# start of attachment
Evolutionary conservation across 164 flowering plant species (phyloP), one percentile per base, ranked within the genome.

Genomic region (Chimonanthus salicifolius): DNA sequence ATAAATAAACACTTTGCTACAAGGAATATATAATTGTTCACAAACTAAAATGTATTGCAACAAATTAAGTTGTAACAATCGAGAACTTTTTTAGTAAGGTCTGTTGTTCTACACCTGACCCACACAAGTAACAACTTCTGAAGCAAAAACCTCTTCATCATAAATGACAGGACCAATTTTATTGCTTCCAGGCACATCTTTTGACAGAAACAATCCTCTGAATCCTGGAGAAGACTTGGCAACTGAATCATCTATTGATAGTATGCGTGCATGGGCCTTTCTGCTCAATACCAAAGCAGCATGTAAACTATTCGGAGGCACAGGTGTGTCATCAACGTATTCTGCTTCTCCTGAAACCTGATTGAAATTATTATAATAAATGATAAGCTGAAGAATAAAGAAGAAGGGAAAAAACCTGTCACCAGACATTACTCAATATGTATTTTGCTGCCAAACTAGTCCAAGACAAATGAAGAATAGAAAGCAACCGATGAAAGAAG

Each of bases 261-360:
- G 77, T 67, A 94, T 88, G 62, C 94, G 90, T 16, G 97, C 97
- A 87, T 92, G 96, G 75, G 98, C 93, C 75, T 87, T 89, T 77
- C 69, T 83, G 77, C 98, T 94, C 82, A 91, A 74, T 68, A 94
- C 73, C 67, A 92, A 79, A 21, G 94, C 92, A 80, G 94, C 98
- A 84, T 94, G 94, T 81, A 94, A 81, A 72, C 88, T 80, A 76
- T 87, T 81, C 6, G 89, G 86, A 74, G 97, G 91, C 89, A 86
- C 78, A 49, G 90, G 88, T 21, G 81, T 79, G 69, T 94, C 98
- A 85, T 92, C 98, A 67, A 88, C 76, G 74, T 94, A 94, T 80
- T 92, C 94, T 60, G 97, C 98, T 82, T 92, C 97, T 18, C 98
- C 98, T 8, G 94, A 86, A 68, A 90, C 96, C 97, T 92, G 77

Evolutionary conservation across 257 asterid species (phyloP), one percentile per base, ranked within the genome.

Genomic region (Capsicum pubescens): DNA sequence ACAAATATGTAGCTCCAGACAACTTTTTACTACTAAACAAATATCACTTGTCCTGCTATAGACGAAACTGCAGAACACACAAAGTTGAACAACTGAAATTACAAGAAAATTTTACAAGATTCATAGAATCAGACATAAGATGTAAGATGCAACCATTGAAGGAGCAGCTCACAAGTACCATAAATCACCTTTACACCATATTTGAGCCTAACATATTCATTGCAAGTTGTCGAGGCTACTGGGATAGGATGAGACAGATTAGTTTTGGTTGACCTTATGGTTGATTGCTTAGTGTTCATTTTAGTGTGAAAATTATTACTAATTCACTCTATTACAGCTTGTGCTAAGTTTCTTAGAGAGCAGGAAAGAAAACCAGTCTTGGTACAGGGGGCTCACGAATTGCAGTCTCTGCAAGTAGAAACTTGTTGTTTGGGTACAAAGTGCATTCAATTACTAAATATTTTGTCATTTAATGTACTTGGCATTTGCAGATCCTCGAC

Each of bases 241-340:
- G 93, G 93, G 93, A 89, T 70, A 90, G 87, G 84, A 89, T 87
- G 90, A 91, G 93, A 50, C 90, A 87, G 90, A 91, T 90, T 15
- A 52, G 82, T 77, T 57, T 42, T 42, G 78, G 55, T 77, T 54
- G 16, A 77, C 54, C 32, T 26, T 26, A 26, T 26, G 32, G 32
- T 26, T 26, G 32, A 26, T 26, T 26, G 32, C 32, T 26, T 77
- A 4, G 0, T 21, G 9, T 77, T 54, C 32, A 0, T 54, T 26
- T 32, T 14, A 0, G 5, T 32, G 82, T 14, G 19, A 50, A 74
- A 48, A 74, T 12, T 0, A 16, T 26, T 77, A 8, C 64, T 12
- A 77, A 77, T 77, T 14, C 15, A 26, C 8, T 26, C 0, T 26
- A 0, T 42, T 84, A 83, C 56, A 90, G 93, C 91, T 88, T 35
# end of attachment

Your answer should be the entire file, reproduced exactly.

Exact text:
Evolutionary conservation across 164 flowering plant species (phyloP), one percentile per base, ranked within the genome.

Genomic region (Chimonanthus salicifolius): DNA sequence ATAAATAAACACTTTGCTACAAGGAATATATAATTGTTCACAAACTAAAATGTATTGCAACAAATTAAGTTGTAACAATCGAGAACTTTTTTAGTAAGGTCTGTTGTTCTACACCTGACCCACACAAGTAACAACTTCTGAAGCAAAAACCTCTTCATCATAAATGACAGGACCAATTTTATTGCTTCCAGGCACATCTTTTGACAGAAACAATCCTCTGAATCCTGGAGAAGACTTGGCAACTGAATCATCTATTGATAGTATGCGTGCATGGGCCTTTCTGCTCAATACCAAAGCAGCATGTAAACTATTCGGAGGCACAGGTGTGTCATCAACGTATTCTGCTTCTCCTGAAACCTGATTGAAATTATTATAATAAATGATAAGCTGAAGAATAAAGAAGAAGGGAAAAAACCTGTCACCAGACATTACTCAATATGTATTTTGCTGCCAAACTAGTCCAAGACAAATGAAGAATAGAAAGCAACCGATGAAAGAAG

Each of bases 261-360:
- G 77, T 67, A 94, T 88, G 62, C 94, G 90, T 16, G 97, C 97
- A 87, T 92, G 96, G 75, G 98, C 93, C 75, T 87, T 89, T 77
- C 69, T 83, G 77, C 98, T 94, C 82, A 91, A 74, T 68, A 94
- C 73, C 67, A 92, A 79, A 21, G 94, C 92, A 80, G 94, C 98
- A 84, T 94, G 94, T 81, A 94, A 81, A 72, C 88, T 80, A 76
- T 87, T 81, C 6, G 89, G 86, A 74, G 97, G 91, C 89, A 86
- C 78, A 49, G 90, G 88, T 21, G 81, T 79, G 69, T 94, C 98
- A 85, T 92, C 98, A 67, A 88, C 76, G 74, T 94, A 94, T 80
- T 92, C 94, T 60, G 97, C 98, T 82, T 92, C 97, T 18, C 98
- C 98, T 8, G 94, A 86, A 68, A 90, C 96, C 97, T 92, G 77

Evolutionary conservation across 257 asterid species (phyloP), one percentile per base, ranked within the genome.

Genomic region (Capsicum pubescens): DNA sequence ACAAATATGTAGCTCCAGACAACTTTTTACTACTAAACAAATATCACTTGTCCTGCTATAGACGAAACTGCAGAACACACAAAGTTGAACAACTGAAATTACAAGAAAATTTTACAAGATTCATAGAATCAGACATAAGATGTAAGATGCAACCATTGAAGGAGCAGCTCACAAGTACCATAAATCACCTTTACACCATATTTGAGCCTAACATATTCATTGCAAGTTGTCGAGGCTACTGGGATAGGATGAGACAGATTAGTTTTGGTTGACCTTATGGTTGATTGCTTAGTGTTCATTTTAGTGTGAAAATTATTACTAATTCACTCTATTACAGCTTGTGCTAAGTTTCTTAGAGAGCAGGAAAGAAAACCAGTCTTGGTACAGGGGGCTCACGAATTGCAGTCTCTGCAAGTAGAAACTTGTTGTTTGGGTACAAAGTGCATTCAATTACTAAATATTTTGTCATTTAATGTACTTGGCATTTGCAGATCCTCGAC

Each of bases 241-340:
- G 93, G 93, G 93, A 89, T 70, A 90, G 87, G 84, A 89, T 87
- G 90, A 91, G 93, A 50, C 90, A 87, G 90, A 91, T 90, T 15
- A 52, G 82, T 77, T 57, T 42, T 42, G 78, G 55, T 77, T 54
- G 16, A 77, C 54, C 32, T 26, T 26, A 26, T 26, G 32, G 32
- T 26, T 26, G 32, A 26, T 26, T 26, G 32, C 32, T 26, T 77
- A 4, G 0, T 21, G 9, T 77, T 54, C 32, A 0, T 54, T 26
- T 32, T 14, A 0, G 5, T 32, G 82, T 14, G 19, A 50, A 74
- A 48, A 74, T 12, T 0, A 16, T 26, T 77, A 8, C 64, T 12
- A 77, A 77, T 77, T 14, C 15, A 26, C 8, T 26, C 0, T 26
- A 0, T 42, T 84, A 83, C 56, A 90, G 93, C 91, T 88, T 35